ScienceScope

Science  29 Feb 2008:
Vol. 319, Issue 5867, pp. 1171
  1. NIH Grants: How Low Can You Go

    A closely watched sign of health in U.S. biomedical science funding may hit a new low this year. The success rate for researchers seeking grants from the U.S. National Institutes of Health (NIH) is expected to drop from 21% in 2007 to 19% in 2008 (see graph), according to data in this month's 2009 presidential budget request. The falling numbers are the result of a one-two punch: NIH's budget has been held flat since 2003 while applications for grants have increased. The 2007 success rate, calculated by dividing the number of new awards by the number of reviewed applications, was already the lowest since 1970.

    CREDIT: NIH

    But dropping below the 20% mark is “a big deal,” says Howard Garrison, public affairs director for the Federation of American Societies for Experimental Biology in Bethesda, Maryland. “It's scary for lots of established investigators. It's devastating for younger investigators.” Next year could be even worse. The projected success rate is 18% if Congress follows the president's request for no raise for NIH.

  2. Thai Drug Rule Under Review

    Thailand's new health minister has ordered a review of a controversial government decision that broke patents on several medicines, allowing the country to make or import generic versions of the drugs. Health activists had welcomed the policy, adopted last year by Mongkol Na Songkhla, health minister in the government installed after the September 2006 coup. He ordered compulsory licenses on two AIDS drugs—efavirenz and lopinavir/ritonavir—and clopidogrel, a heart medication (Science, 8 June 2007, p. 1408). Just before the elected government took power earlier this month, Mongkol also issued licenses for four anticancer drugs: docetaxel, erlotinib, imanitib, and letrozole.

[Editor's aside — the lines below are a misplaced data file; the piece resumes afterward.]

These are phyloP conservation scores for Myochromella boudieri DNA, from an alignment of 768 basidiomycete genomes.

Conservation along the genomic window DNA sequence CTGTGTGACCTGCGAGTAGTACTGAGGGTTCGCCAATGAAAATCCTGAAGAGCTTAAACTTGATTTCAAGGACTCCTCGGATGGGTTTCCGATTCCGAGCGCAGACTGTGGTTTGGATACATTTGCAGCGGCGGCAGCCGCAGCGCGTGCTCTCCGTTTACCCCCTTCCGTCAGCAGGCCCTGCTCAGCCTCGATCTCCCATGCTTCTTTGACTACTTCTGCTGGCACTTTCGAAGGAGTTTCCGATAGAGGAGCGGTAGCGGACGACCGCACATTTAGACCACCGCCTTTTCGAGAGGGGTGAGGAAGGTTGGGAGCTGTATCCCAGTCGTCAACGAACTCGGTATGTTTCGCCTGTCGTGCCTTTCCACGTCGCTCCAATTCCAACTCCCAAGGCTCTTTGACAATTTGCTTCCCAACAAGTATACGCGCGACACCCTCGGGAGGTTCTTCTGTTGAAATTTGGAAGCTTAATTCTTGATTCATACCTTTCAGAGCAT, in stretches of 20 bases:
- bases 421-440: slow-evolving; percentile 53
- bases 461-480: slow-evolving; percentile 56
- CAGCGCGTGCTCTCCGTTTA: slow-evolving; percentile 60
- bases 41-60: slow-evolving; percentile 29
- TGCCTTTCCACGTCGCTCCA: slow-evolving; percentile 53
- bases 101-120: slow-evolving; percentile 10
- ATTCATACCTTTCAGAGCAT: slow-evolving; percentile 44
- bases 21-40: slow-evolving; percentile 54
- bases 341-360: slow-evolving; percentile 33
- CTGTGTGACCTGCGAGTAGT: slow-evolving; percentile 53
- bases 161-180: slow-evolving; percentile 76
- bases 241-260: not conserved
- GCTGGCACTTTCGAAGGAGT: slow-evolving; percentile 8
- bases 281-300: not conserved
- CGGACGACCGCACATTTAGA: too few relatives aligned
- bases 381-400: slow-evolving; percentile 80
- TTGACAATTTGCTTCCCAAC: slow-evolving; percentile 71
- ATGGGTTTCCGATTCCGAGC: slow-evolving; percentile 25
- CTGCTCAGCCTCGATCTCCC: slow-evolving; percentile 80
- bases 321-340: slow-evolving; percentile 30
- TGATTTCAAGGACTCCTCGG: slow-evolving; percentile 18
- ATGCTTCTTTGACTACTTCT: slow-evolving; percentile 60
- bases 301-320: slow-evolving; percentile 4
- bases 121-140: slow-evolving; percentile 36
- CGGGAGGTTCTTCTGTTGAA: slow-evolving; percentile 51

New health minister Chiya Sasomsub said last week that the review will examine the legal basis for compulsory licensing. Health activists are up in arms and have vowed to take the government to court if licenses are suspended.

  3. A Good Death

    CREDIT: JPL/ESA

    At 17, Ulysses is ancient in spacecraft years, so the announcement last week that the $1.15 billion joint NASA-European Space Agency mission will end within weeks was not too surprising. Neither was the cause: freezing to death as the spacecraft's radioisotope electrical generator inevitably winds down. “Ulysses is a terrific old workhorse,” says project scientist and mission manager Richard Marsden, himself a 30-year veteran of the solar system-probe project. In its 6-year looping orbit, Ulysses has studied everything from the solar wind blowing from the sun's poles to interstellar dust and gas crossing Jupiter's orbit. Now the space agencies can start saving the $8 million per year in Ulysses operations costs and consider their next billion-dollar mission.

  4. DNA Database for Indian Tigers

    NEW DELHI—With India's tigers on the ropes, the Department of Biotechnology plans to create a national DNA database to better ascertain the number of individuals left in the wild. Last week, the Indian government pegged the tiger population at 1411—less than half the number estimated in 2002 (Science, 22 February, p. 1027). Experts attribute the decline to poaching, human encroachment, and habitat loss. Under the $250,000, 2-year project, individual tigers will be identified from variations in mitochondrial and nuclear DNA collected from scat and hair samples. “Due to the tiger's cryptic and secretive behavior, it is not possible to enumerate and monitor its populations through direct observations,” says the project's lead investigator, Lalji Singh, a molecular biologist at the Centre for Cellular and Molecular Biology in Hyderabad.

    In addition to making population estimates more credible, he says, DNA could help law enforcement officials crack down on poaching. Qamar Qureshi, a wildlife biologist at the Wildlife Institute of India in Dehradun, says that although the technique “sounds promising,” the cost of analyzing each sample—about U.S. $65—could be prohibitive over the long run.